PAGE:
Inborn Errors of Bile Acid Biosynthesis

Mass spectrometric techniques, “biochemical fingerprinting,” provide the most accurate means of characterizing defects in bile acid synthesis. The presumed defect can be pursued using the screening modality of FAB-MS analysis of a urine sample. If an abnormal pattern is detected, the FAB-MS analysis can be complemented by detailed GC-MS analysis to confirm the presumed inborn error. These steps are necessary since signature metabolites will not be detected by routine methods for bile acid measurement. With Setchell's methodology established, we were ready to screen infants with cholestasis.

Δ4−3-Oxosteroid 5β-Reductase Deficiency: An Experiment With an “n” of One (Actually Two)

In 1988 male twins who presented with cholestasis and coagulopathy in the first days of life were referred to us for further evaluation. A similarly affected sibling had died at 4 months of age 3 years previously with what was called “idiopathic neonatal hepatitis / giant cell hepatitis.” Our initial evaluation of the twins strongly suggested a defect in bile acid biosynthesis. Setchell's lab was able to document that their rate of primary bile acid synthesis was reduced, that cholic acid was absent from blood, and that gallbladder bile contained only trace amounts of bile acids. Urine served as the main route of excretion, with the excreted compounds in the form of Δ4−3-oxo bile acids. This biochemical picture suggested a defect in bile acid synthesis—specifically, a lack of conversion of Δ4−3-oxo intermediates to 3α-hydroxy-5β products, a reaction catalyzed by cytosolic Δ4−3-oxosteroid 5β-reductase[66] (Fig. 5). The presumed pathophysiology of the hepatocellular and bile ductular injury was directly attributed to inadequate synthesis of primary bile acids (cholic) needed to generate bile acid-dependent bile flow, and accumulation of hepatotoxic Δ4−3-oxo bile acids. These precursors were shown to act as cholestatic agents by inhibiting canalicular adenosine triphosphate (ATP)-dependent bile acid transport, the rate-limiting step in the overall process of bile acid transport across the hepatocyte.[67]

Figure 5.

Biosynthetic pathways for bile acid synthesis from cholesterol in man—indicating the point of the defect in synthesis in twins with familial giant-cell hepatitis and the resulting metabolism of the accumulated precursors. The numbers indicate the key enzymes involved in the early stages of the pathway: (1) cholesterol 7α-hydroxylase; (2) 3β-hydroxysteroid dehydrogenese/isomerase; (3) 12α-hydroxylase; (4) Δ4−3-oxosteroid-5 β-reductase; (5) 3α-hydroxysteroid dehydrogenase. The defect in Δ4−3-oxosteroid 5 β-reductase activity led to an increased production of Δ4−3-oxosteroids with subsequent metabolism of these precursors by side chain oxidation to Δ4−3-oxo bile acids and all-bile acids (shown in boxes). Reproduced from Reference 66.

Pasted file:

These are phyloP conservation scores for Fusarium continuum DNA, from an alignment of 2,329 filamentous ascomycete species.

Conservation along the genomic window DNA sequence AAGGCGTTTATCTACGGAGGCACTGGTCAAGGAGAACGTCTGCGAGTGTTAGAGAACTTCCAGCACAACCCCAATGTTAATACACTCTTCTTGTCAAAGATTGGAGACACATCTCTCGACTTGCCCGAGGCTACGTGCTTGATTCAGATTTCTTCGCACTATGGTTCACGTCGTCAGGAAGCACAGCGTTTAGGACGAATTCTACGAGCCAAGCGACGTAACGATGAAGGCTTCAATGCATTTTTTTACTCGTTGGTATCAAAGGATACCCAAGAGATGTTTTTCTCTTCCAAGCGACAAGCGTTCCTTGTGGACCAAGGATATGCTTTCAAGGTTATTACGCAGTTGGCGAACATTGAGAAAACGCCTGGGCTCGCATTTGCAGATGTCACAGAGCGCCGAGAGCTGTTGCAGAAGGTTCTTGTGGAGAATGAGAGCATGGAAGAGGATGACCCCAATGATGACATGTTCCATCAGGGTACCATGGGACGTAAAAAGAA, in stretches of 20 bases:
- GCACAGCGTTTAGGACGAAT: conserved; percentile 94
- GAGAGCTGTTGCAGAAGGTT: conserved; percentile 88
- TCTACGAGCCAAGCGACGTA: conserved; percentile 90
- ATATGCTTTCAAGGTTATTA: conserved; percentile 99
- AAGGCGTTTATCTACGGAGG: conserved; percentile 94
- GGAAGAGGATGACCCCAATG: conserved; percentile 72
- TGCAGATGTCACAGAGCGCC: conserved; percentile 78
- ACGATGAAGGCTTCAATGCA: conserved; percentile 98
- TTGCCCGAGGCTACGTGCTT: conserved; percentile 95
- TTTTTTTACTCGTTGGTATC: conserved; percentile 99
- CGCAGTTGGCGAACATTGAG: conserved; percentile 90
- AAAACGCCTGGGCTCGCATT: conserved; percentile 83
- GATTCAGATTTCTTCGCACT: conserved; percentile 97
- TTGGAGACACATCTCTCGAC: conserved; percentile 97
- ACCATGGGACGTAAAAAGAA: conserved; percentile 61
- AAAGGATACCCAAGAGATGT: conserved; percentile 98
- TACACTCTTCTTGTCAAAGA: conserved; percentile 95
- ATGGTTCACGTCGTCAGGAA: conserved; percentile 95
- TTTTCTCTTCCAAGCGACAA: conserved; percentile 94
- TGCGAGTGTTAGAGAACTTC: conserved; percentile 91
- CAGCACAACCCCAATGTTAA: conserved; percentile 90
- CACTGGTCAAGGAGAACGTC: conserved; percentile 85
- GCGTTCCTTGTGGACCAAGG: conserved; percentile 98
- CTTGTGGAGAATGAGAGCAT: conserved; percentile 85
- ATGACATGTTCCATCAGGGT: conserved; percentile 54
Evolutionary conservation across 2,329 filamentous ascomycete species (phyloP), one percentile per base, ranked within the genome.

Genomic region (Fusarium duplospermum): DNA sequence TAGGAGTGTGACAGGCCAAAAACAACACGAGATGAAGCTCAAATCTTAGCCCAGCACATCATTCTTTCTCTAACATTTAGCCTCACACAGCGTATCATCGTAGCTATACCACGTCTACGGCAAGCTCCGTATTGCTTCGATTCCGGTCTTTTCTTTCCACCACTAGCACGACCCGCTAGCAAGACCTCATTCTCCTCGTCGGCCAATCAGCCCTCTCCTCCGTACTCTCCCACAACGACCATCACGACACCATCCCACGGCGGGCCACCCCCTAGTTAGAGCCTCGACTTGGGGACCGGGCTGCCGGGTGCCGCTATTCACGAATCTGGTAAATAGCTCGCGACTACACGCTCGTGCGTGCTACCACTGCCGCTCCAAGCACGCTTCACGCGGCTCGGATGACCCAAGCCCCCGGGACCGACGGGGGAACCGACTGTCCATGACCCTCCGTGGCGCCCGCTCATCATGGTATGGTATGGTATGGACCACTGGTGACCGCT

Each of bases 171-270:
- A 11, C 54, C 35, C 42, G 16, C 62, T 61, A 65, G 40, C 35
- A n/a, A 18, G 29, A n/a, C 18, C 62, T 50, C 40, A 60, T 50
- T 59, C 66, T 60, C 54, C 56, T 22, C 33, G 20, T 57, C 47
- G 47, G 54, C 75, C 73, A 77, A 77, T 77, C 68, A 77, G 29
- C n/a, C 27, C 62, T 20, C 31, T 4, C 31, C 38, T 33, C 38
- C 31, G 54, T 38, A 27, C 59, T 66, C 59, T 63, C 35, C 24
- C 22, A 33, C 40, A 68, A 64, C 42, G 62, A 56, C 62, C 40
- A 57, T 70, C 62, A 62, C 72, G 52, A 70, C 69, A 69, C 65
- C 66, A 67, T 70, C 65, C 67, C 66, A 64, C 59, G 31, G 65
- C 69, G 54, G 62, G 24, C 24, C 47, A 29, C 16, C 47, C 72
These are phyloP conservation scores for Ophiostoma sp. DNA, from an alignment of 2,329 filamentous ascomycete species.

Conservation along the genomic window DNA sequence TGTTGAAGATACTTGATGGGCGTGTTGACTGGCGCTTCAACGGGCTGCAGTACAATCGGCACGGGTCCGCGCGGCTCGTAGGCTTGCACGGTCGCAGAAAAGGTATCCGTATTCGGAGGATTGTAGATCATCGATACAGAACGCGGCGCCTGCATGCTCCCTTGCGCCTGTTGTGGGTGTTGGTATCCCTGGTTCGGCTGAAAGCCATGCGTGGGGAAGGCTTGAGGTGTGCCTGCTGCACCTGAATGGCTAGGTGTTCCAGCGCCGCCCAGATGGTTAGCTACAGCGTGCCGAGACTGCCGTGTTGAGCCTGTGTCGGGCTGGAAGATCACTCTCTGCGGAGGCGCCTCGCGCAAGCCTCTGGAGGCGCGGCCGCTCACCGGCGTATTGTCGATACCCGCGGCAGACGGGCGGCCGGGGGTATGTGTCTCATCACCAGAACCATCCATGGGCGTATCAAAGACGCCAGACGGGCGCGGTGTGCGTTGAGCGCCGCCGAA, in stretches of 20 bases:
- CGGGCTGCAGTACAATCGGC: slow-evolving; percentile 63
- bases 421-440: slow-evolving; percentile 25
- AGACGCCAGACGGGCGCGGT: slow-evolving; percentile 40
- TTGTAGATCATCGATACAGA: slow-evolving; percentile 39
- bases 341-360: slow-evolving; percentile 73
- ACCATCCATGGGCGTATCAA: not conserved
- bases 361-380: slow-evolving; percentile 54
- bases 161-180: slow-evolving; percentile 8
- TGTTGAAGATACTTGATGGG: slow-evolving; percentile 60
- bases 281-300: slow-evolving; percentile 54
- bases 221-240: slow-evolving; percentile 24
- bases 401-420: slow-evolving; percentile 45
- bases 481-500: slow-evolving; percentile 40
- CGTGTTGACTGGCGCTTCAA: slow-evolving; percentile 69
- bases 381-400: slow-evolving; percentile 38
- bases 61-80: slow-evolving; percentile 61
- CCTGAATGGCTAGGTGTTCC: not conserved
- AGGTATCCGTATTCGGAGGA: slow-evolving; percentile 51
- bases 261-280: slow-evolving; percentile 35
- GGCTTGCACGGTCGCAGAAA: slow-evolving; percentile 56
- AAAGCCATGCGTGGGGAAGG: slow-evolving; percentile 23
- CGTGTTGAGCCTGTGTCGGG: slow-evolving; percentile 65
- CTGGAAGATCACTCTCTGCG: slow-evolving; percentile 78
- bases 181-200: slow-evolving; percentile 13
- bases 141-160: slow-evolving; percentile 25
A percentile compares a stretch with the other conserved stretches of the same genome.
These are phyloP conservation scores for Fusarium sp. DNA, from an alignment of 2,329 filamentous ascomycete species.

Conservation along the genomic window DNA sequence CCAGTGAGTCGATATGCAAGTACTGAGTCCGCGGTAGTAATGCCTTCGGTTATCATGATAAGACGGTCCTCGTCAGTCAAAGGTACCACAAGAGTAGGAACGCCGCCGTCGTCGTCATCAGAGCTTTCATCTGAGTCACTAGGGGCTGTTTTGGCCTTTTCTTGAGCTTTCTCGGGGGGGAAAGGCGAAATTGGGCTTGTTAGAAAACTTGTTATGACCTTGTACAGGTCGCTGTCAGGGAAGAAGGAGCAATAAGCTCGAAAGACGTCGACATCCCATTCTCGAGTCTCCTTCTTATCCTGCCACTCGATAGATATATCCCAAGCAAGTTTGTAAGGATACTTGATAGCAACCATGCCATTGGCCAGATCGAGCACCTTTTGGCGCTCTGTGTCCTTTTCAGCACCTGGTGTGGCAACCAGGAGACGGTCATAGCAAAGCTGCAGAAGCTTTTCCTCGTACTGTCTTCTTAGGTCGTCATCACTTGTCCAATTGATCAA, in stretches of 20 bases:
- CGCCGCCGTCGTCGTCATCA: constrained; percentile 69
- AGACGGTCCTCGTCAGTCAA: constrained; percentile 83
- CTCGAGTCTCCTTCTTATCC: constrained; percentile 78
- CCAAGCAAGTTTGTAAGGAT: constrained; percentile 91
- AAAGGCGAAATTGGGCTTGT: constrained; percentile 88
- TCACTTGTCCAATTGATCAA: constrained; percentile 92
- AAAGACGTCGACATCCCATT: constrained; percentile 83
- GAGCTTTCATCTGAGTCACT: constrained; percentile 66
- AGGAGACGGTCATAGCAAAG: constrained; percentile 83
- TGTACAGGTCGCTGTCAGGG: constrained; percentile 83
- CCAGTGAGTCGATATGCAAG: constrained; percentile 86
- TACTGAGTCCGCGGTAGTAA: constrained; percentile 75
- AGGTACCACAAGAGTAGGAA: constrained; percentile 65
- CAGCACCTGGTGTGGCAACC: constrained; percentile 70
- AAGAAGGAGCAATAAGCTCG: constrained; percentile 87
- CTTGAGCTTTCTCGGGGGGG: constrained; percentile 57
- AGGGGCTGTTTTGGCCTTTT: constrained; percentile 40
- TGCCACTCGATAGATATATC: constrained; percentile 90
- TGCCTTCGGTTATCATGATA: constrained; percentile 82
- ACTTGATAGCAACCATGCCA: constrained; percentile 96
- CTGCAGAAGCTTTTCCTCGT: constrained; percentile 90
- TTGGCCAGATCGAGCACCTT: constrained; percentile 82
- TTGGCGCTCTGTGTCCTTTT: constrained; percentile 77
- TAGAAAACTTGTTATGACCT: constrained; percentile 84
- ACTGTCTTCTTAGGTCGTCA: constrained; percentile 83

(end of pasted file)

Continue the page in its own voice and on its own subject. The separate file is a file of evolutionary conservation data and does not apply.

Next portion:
Of interest, electron microscopy of the twins liver biopsies revealed abnormal collapsed bile canaliculi, suggesting that maturation of the canalicular membrane and transport system for bile acid excretion requires a threshold concentration of primary bile acids in early development.[68] This was consistent with studies of fetal rat liver, in which poorly formed bile canaliculi can be demonstrated by histology and immunocytochemistry.[69, 70] Bile canalicular morphologic maturation in the immediate postnatal period correlates with transition and acceleration of bile acid synthesis. This demonstrates the relationship between the pattern and pace of bile acid synthesis in fetal and neonatal rat liver and bile canalicular development.

In the analogy to CAH syndromes, we chose to use cholic acid (3α,7α,12α-trihydroxy-5β-cholanoic acid) as replacement therapy to treat these twins with Δ4−3-oxosteroid 5β-reductase deficiency. The rationale was that cholic acid would restore physiological feedback inhibition of bile acid synthesis at the level of the rate-limiting enzyme, cholesterol 7α-hydroxylase (the role of farnesoid X receptor [FXR] and small heterodimer partner [SHP]-dependent mechanisms were not known at that time). The goal was to prevent further accumulation of potentially hepatotoxic Δ4−3-oxo bile acids. Cholic acid was administered orally in an empiric dose (10-15 mg/kg/day) and titrated against the desired biochemical response of a reduction or disappearance of atypical metabolites in urine measured by FAB-MS. Indeed, cholic acid therapy was found to down-regulate endogenous bile acid synthesis by way of feedback inhibition of cholesterol 7α-hydroxlase and Δ4−3-oxo bile acids disappeared. The twins recovered, thrived, and grew and developed normally.

Translational Medicine: Bed to Bench to Bed